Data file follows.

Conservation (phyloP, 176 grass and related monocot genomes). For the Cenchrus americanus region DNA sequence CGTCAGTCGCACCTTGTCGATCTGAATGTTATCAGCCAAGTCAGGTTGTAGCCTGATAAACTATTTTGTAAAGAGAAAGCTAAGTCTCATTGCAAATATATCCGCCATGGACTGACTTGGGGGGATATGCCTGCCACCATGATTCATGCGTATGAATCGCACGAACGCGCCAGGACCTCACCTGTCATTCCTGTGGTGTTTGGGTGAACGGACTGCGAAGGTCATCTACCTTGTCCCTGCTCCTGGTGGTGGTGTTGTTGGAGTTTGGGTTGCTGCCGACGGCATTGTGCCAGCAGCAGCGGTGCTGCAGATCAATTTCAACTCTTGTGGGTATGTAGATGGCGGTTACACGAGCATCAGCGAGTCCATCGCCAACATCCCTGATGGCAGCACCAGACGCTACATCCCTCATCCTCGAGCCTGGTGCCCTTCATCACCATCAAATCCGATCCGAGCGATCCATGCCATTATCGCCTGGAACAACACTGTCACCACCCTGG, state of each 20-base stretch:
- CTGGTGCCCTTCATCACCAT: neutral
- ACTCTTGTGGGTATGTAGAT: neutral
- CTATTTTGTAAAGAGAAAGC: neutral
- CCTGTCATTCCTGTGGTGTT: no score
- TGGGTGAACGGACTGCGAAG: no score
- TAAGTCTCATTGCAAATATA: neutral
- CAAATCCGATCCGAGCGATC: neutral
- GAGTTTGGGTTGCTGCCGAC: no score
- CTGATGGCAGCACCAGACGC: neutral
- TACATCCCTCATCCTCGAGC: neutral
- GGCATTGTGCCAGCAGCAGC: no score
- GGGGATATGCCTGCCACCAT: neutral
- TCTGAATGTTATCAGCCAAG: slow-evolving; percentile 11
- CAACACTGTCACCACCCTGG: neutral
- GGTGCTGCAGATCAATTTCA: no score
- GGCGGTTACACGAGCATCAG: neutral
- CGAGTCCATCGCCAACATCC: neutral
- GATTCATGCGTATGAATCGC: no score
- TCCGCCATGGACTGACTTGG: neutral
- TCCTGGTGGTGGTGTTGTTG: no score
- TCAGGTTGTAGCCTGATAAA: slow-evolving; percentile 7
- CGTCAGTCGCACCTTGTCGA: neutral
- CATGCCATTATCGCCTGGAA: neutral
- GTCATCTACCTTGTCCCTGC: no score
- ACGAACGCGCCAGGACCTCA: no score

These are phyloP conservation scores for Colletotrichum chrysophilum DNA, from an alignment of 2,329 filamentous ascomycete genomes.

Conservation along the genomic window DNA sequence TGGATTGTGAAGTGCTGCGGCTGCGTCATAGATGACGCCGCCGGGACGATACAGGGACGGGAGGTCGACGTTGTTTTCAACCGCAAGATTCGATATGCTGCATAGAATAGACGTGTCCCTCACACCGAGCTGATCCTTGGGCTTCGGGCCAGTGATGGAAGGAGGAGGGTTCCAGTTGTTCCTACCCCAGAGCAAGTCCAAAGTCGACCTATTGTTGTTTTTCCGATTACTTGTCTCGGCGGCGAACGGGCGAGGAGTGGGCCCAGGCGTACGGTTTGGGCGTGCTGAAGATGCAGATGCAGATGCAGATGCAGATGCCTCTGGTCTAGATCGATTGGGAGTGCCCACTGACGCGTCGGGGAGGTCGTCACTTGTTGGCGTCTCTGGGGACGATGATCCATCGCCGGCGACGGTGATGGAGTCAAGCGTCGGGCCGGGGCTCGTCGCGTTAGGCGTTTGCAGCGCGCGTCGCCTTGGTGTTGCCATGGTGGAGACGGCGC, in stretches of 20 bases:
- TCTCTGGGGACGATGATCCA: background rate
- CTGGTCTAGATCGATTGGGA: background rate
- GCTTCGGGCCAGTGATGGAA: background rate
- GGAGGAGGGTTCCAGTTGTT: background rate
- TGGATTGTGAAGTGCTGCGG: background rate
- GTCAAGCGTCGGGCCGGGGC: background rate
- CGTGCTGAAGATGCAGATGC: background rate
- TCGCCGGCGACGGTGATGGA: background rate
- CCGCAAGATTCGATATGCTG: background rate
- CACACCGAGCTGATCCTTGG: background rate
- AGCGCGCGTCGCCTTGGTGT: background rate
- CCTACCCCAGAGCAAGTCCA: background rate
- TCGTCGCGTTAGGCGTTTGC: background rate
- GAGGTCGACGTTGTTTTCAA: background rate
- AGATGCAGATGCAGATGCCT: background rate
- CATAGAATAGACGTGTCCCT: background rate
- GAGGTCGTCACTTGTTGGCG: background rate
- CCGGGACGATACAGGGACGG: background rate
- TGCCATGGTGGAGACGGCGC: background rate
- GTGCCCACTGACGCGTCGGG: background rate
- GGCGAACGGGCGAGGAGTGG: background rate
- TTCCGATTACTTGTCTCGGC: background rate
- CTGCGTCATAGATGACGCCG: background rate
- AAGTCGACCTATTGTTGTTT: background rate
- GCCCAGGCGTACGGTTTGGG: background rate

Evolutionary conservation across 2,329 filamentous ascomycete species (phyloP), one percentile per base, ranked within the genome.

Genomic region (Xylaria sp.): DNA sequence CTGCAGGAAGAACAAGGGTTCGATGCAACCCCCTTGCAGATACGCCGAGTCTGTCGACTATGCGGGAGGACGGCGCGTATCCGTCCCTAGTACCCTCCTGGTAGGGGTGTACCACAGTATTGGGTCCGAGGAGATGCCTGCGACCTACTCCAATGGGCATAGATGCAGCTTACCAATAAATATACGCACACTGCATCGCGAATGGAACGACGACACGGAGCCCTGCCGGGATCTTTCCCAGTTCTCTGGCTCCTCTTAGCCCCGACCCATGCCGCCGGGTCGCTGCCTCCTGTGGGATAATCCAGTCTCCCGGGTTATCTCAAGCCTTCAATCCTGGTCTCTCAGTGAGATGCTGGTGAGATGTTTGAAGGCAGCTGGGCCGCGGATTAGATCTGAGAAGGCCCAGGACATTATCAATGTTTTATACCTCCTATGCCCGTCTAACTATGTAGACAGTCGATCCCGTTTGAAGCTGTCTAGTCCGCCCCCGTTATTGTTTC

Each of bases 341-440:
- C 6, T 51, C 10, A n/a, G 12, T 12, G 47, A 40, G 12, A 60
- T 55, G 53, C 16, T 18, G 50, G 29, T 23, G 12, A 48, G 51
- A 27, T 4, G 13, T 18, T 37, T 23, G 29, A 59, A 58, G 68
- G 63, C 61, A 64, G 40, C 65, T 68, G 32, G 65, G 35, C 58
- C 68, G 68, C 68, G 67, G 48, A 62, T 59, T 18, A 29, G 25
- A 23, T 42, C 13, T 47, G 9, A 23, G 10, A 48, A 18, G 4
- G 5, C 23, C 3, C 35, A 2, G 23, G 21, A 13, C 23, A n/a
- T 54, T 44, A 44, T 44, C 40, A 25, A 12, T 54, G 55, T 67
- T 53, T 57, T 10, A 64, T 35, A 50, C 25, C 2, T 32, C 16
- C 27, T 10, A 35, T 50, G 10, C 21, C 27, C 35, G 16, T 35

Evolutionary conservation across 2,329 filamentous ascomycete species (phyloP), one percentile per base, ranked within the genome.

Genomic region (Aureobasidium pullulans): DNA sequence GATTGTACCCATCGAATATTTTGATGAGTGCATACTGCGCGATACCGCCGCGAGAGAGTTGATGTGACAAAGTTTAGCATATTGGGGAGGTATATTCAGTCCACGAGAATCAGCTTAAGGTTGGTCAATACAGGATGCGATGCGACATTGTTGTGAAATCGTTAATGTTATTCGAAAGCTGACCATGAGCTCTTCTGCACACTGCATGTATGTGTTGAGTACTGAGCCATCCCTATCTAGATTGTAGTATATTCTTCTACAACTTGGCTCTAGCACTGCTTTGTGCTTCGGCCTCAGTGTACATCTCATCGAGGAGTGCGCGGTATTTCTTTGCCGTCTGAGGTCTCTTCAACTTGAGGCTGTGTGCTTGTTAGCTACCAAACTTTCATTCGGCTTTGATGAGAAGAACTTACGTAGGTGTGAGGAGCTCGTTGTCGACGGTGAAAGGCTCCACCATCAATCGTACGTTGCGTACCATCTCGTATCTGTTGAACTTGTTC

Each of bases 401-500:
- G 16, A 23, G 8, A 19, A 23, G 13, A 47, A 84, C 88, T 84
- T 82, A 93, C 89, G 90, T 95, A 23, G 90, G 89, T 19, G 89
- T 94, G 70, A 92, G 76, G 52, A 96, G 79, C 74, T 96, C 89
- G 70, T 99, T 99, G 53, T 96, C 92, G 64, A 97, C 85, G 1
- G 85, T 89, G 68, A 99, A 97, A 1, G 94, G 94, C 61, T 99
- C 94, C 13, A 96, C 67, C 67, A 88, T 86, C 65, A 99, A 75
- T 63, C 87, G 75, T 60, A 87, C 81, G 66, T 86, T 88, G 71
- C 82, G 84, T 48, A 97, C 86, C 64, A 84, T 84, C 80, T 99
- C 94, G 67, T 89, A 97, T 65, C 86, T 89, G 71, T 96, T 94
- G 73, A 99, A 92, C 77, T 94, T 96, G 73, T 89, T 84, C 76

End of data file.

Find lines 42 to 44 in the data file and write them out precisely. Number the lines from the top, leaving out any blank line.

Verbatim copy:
- GAGGTCGACGTTGTTTTCAA: background rate
- AGATGCAGATGCAGATGCCT: background rate
- CATAGAATAGACGTGTCCCT: background rate